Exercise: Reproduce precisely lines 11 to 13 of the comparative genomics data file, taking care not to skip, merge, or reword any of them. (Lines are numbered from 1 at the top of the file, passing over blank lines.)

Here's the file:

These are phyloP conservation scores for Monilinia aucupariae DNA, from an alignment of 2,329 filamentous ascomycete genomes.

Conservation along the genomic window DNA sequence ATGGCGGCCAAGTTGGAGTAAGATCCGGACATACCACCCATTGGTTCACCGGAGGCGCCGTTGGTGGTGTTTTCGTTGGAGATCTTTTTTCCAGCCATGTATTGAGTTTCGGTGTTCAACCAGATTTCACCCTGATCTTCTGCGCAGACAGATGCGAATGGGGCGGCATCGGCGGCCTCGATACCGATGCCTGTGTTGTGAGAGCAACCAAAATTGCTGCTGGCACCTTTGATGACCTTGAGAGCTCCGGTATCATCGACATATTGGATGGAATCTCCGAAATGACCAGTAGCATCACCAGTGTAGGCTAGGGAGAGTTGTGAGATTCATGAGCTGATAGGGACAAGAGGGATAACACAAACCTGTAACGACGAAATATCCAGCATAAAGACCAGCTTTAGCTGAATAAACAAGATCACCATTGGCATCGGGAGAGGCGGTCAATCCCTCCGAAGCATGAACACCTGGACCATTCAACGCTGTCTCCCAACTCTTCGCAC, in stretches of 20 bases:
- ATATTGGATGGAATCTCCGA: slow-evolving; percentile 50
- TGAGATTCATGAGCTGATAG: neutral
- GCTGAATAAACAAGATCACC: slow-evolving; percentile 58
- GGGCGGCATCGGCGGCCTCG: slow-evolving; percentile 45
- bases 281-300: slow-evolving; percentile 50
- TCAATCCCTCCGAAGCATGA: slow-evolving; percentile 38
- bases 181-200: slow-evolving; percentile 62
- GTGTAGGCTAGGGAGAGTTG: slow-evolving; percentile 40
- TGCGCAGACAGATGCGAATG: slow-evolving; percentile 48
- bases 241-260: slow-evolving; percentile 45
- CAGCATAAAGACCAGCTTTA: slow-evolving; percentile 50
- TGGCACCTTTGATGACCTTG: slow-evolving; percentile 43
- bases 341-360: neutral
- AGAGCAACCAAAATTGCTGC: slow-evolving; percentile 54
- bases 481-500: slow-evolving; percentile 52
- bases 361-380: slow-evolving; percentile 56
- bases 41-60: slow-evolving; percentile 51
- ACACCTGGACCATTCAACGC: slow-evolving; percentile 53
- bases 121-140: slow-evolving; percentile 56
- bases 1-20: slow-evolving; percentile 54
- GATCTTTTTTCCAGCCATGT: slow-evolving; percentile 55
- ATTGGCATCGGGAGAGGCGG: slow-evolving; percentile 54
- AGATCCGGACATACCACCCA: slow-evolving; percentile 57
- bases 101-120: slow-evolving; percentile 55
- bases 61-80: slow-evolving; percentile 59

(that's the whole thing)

- TGCGCAGACAGATGCGAATG: slow-evolving; percentile 48
- bases 241-260: slow-evolving; percentile 45
- CAGCATAAAGACCAGCTTTA: slow-evolving; percentile 50